Answer: What you describe sounds like photinia leaf spot, a fungal disease. Photinia leaf spot shows up as small, circular, bright red spots on upper and lower surfaces of young expanding leaves. These are the first symptoms of the disease. As the disease progresses, the spots merge and blighted leaves often fall from plants. Badly infected photinias usually suffer extensive defoliation and, as a result, don't grow very well. Plus the disease detracts from the appearance of plants.
A good way to start controlling the disease, if you haven't already done so, is to rake and destroy diseased foliage from last season. This practice is an essential part of the control program since it removes one of the main sources of fungus inoculum.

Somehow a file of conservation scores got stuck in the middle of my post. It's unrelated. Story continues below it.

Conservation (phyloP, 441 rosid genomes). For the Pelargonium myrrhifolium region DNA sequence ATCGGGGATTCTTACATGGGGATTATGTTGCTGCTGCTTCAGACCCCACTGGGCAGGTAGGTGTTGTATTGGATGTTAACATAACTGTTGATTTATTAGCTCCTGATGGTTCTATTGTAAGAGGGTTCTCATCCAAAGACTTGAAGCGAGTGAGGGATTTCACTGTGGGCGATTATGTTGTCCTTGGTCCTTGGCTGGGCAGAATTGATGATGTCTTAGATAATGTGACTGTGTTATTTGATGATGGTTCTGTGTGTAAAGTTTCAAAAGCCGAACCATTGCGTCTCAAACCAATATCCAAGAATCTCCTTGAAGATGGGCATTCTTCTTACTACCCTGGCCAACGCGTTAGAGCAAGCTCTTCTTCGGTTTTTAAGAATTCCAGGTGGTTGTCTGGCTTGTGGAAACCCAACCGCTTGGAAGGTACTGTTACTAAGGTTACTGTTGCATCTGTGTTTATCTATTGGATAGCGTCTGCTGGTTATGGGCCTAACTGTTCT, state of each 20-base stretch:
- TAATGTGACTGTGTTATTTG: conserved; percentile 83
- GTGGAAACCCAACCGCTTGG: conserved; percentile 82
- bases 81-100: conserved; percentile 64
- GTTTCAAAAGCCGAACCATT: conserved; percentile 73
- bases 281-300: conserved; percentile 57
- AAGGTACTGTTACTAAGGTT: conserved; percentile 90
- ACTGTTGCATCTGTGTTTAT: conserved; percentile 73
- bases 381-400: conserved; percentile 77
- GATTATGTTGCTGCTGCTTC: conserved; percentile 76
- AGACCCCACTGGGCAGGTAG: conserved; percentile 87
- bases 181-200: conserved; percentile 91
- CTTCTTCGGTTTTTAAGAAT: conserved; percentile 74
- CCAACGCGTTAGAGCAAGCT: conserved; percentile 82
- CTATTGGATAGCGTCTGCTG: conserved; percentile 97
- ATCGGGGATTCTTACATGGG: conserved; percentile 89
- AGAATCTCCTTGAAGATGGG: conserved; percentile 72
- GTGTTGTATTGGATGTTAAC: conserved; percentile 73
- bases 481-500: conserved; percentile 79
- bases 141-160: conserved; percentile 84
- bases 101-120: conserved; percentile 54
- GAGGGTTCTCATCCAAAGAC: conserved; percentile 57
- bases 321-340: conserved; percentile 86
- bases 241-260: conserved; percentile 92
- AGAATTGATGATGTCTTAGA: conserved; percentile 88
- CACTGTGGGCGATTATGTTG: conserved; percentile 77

Fungicide sprays are also generally necessary in a control program for this disease. Best control of photinia leaf spot is obtained with preventive sprays timed from bud break and applied every ten to fourteen days until all foliage has matured. Mature foliage is no longer susceptible to infection. Provided applications are made on schedule, plants should not be affected by leaf spot. Since your plants have already leafed out, it's too late for sprays. But, you can prune your plants back to encourage healthy new growth. The newer leaves can then be protected as they begin to emerge (as explained above). Best wishes with your shrubs!
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